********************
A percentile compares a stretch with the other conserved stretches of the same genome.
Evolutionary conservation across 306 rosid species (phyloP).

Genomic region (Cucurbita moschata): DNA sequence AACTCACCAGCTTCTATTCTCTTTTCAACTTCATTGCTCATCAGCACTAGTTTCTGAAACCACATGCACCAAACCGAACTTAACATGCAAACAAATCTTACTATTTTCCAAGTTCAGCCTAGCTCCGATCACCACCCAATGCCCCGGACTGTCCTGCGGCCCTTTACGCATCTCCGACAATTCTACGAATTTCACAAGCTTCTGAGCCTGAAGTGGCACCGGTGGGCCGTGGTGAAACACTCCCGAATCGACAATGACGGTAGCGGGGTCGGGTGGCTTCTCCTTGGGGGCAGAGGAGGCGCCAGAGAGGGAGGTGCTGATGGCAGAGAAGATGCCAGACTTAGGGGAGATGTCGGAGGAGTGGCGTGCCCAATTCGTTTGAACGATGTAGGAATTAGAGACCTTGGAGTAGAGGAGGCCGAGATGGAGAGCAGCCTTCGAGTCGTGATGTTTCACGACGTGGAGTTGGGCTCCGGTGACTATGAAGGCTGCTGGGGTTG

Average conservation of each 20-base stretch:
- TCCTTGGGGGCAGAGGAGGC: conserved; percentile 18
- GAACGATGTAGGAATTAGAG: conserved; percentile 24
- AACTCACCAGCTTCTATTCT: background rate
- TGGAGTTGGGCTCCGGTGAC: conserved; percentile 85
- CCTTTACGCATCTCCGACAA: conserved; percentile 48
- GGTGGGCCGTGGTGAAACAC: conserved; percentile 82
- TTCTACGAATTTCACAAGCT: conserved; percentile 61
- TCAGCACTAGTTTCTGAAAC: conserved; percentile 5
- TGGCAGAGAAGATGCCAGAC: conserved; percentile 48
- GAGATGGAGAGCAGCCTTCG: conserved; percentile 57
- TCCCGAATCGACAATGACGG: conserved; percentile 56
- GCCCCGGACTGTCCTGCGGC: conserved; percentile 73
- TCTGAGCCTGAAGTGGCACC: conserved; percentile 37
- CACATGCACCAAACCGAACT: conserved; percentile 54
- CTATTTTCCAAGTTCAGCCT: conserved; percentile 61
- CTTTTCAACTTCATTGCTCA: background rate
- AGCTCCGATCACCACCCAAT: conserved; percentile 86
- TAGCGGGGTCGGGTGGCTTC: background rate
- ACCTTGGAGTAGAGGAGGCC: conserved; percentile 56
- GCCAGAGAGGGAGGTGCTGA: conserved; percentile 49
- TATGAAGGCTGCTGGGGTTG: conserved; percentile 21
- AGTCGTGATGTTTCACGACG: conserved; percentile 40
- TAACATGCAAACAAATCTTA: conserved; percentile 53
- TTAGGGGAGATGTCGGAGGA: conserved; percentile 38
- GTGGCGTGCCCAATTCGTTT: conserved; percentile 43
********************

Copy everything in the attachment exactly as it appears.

A percentile compares a stretch with the other conserved stretches of the same genome.
Evolutionary conservation across 306 rosid species (phyloP).

Genomic region (Cucurbita moschata): DNA sequence AACTCACCAGCTTCTATTCTCTTTTCAACTTCATTGCTCATCAGCACTAGTTTCTGAAACCACATGCACCAAACCGAACTTAACATGCAAACAAATCTTACTATTTTCCAAGTTCAGCCTAGCTCCGATCACCACCCAATGCCCCGGACTGTCCTGCGGCCCTTTACGCATCTCCGACAATTCTACGAATTTCACAAGCTTCTGAGCCTGAAGTGGCACCGGTGGGCCGTGGTGAAACACTCCCGAATCGACAATGACGGTAGCGGGGTCGGGTGGCTTCTCCTTGGGGGCAGAGGAGGCGCCAGAGAGGGAGGTGCTGATGGCAGAGAAGATGCCAGACTTAGGGGAGATGTCGGAGGAGTGGCGTGCCCAATTCGTTTGAACGATGTAGGAATTAGAGACCTTGGAGTAGAGGAGGCCGAGATGGAGAGCAGCCTTCGAGTCGTGATGTTTCACGACGTGGAGTTGGGCTCCGGTGACTATGAAGGCTGCTGGGGTTG

Average conservation of each 20-base stretch:
- TCCTTGGGGGCAGAGGAGGC: conserved; percentile 18
- GAACGATGTAGGAATTAGAG: conserved; percentile 24
- AACTCACCAGCTTCTATTCT: background rate
- TGGAGTTGGGCTCCGGTGAC: conserved; percentile 85
- CCTTTACGCATCTCCGACAA: conserved; percentile 48
- GGTGGGCCGTGGTGAAACAC: conserved; percentile 82
- TTCTACGAATTTCACAAGCT: conserved; percentile 61
- TCAGCACTAGTTTCTGAAAC: conserved; percentile 5
- TGGCAGAGAAGATGCCAGAC: conserved; percentile 48
- GAGATGGAGAGCAGCCTTCG: conserved; percentile 57
- TCCCGAATCGACAATGACGG: conserved; percentile 56
- GCCCCGGACTGTCCTGCGGC: conserved; percentile 73
- TCTGAGCCTGAAGTGGCACC: conserved; percentile 37
- CACATGCACCAAACCGAACT: conserved; percentile 54
- CTATTTTCCAAGTTCAGCCT: conserved; percentile 61
- CTTTTCAACTTCATTGCTCA: background rate
- AGCTCCGATCACCACCCAAT: conserved; percentile 86
- TAGCGGGGTCGGGTGGCTTC: background rate
- ACCTTGGAGTAGAGGAGGCC: conserved; percentile 56
- GCCAGAGAGGGAGGTGCTGA: conserved; percentile 49
- TATGAAGGCTGCTGGGGTTG: conserved; percentile 21
- AGTCGTGATGTTTCACGACG: conserved; percentile 40
- TAACATGCAAACAAATCTTA: conserved; percentile 53
- TTAGGGGAGATGTCGGAGGA: conserved; percentile 38
- GTGGCGTGCCCAATTCGTTT: conserved; percentile 43